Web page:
Climate Change

Bangkok climate negotiations: Daunting divisions remain on climate finance

Discussions on financial reporting requirements under the Paris Agreement expose the deep divide among the Parties 

By Tarun Gopalakrishnan
Published: Sunday 09 September 2018
Bangkok climate talks
Credit: UNFCCC Credit: UNFCCC

At the best of times, the question of finance has been highly contentious at climate negotiations. These are not the best of times. The Green Climate Fund—the largest financial institution dedicated to climate priorities—is in disarray. The last meeting of its Board ended with fundamental rifts regarding the future of the fund, as well as the resignation of the Fund’s Director. This will weigh heavily on negotiators this week in Bangkok, as they discuss the framing of guidelines under the financial reporting obligations in the Paris Agreement.

Article 9, paragraph 1 lays out the basic obligation on developed countries: they “shall provide financial resources to assist developing country Parties with respect to both mitigation and adaptation”. In order to encourage regular progress on this obligation, the Agreement sets up two types of reporting requirements.  

Under Article 9, paragraph 5, developed countries are supposed to report, every two years, on the finance that they will provide in the future to meet their obligations. This is generally known as the “ex-ante” reporting requirement. There is also an “ex-post” reporting requirement in Article 9, paragraph 7 (also required every two years), which obliges developed countries to report information regarding the finance that they have already provided. However, the Agreement is largely silent on what kind of information is to be provided. This will be specified in the rules or guidelines developed under the Paris Agreement (known as the “Paris rulebook”). Negotiators are hoping to finalise this rulebook by December this year.

Work on these two reporting requirements is moving at very different paces. Discussions around the ex-post reporting requirement have resulted in a relatively streamlined “draft negotiating text”, with clear options to simplify further negotiations. Discussions around the ex-ante reporting requirement, however, have not yielded a document with a clear structure. Negotiators’ concerns are still noted prominently in the text, which is not a good sign.

In a sense, this is inevitable. It is easier to report on things in the past than it is to project forward. However, the ex-ante reporting requirement is a very important tool for developing countries to anticipate the amount of finance that will be available, and plan accordingly. Without this knowledge, developing countries’ planned climate action will always be less ambitious than ideal. The whole purpose of the Paris Agreement is to set up regular cycles of planning in order to generate increasingly ambitious climate targets. Hence, failure to make progress on the issue of ex-ante financial reporting is a failure to encourage ambition on climate priorities, and a failure to adhere to the foundational purpose of the Agreement.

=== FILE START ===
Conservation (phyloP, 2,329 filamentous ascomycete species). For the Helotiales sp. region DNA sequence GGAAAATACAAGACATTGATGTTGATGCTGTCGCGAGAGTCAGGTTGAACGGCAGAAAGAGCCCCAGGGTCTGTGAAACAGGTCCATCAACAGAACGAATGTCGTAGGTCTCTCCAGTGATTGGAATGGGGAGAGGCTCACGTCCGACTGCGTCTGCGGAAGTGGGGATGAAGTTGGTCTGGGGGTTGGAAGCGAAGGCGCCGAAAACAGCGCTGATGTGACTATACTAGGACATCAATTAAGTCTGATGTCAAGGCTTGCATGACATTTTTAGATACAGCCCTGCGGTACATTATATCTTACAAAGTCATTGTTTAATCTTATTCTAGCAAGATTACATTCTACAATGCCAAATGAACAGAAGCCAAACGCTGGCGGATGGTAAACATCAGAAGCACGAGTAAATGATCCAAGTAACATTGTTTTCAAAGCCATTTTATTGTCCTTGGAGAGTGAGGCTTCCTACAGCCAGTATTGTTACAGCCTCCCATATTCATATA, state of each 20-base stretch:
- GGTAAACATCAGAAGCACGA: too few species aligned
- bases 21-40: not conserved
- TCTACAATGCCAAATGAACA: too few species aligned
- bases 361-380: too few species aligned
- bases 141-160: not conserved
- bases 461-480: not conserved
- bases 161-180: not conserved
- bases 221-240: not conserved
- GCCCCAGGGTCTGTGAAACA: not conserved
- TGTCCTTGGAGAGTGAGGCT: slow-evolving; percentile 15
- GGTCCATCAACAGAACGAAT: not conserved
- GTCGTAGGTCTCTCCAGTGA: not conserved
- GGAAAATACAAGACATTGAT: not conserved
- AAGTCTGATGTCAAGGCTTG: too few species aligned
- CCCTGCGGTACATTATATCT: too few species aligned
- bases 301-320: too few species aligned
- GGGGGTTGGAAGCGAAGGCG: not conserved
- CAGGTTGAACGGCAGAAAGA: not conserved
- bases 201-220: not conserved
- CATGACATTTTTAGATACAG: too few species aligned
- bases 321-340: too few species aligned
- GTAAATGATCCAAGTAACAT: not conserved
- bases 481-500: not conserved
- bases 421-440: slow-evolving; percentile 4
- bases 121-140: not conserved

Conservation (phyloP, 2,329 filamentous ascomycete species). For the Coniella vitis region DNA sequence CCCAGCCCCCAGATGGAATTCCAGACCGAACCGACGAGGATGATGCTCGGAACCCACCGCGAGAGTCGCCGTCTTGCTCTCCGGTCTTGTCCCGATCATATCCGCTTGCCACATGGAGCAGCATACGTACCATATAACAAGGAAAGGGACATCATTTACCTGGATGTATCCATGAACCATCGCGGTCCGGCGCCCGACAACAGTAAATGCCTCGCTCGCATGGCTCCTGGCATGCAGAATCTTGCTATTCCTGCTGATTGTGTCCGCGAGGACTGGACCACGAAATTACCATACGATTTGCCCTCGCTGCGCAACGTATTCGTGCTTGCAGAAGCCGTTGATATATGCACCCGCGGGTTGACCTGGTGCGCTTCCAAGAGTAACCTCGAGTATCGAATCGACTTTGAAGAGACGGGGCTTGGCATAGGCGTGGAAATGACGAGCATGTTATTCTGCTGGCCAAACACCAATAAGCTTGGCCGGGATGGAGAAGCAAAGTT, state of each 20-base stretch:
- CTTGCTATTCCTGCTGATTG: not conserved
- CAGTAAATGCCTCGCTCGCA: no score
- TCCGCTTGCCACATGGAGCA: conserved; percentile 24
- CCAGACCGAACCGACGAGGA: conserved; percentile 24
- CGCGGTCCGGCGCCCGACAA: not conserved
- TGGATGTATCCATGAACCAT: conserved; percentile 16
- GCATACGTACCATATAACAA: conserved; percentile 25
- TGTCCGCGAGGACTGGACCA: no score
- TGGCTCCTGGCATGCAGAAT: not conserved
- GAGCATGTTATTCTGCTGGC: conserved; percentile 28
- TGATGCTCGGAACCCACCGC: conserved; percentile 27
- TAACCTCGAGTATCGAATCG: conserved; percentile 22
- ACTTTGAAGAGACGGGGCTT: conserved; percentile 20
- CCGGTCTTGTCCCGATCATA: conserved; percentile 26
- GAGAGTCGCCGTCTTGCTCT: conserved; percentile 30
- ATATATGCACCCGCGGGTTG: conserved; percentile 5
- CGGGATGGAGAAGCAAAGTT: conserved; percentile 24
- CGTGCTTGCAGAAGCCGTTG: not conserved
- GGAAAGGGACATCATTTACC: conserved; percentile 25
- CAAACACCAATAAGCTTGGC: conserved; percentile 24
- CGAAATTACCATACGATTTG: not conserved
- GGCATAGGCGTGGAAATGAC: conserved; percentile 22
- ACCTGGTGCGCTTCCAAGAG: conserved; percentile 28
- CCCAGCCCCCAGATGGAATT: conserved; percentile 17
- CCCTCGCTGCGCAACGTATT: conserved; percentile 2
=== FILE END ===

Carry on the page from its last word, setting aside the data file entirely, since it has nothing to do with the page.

Apart from the mess around ex-ante reporting, the path ahead on ex-post reporting is not exactly smooth. The draft text on ex-post reporting is much cleaner than that on ex-ante reporting, but the text is still heavily bracketed. The brackets mean that countries continue to fundamentally disagree on key concepts but are kicking the can down the road to December.  

The concept of ‘climate-specificity’, for example, is still in brackets. Without it, there would be no way to distinguish genuinely new and additional climate finance from development aid which is simply being re-branded as climate finance. Also controversial is the concept of “non-concessional loans”. Ideally, climate finance should be provided through grants. Loans provided at lower-than-market rates of interest could conceivably be included. But what about loans which impose onerous repayment obligations on developing countries? Allowing such loans to be reported under Article 9 would irretrievably muddle the picture on climate finance.  

The concept of “grant-equivalent value” is also in brackets. This concept would require the contributor of finance to partially discount the value of a loan so as to make it more comparable to a grant. Not applying such a concept would encourage the use of loans at the expense of grants, resulting in the conversion of the climate finance obligation into a revenue source for developed countries.

Finally, there is no clarity as to who is bound by these reporting rules. The Paris Agreement makes it clear that the finance obligation is on developed countries. It also encourages other countries to consider providing support. This has been interpreted by some developed countries as permission to impose reporting rules on all countries—an idea that has crept into the draft text as references to “Reporting parties”. This phrase does not exist in the Paris Agreement, and its inclusion in the draft text is bound to cause controversy down the line.

These disagreements on the process of reporting are going to severely undermine more concrete promises made in Paris. After all, apart from the Paris Agreement, a Decision of the Conference of the Parties in Paris promised $100 billion each year for climate action in developing countries. Acting on that promise and putting institutions like the Green Climate Fund back on track are the truly daunting challenges of the moment. Settling the rules on reporting is only the first step. If countries cannot agree on something this basic, we are truly lost.

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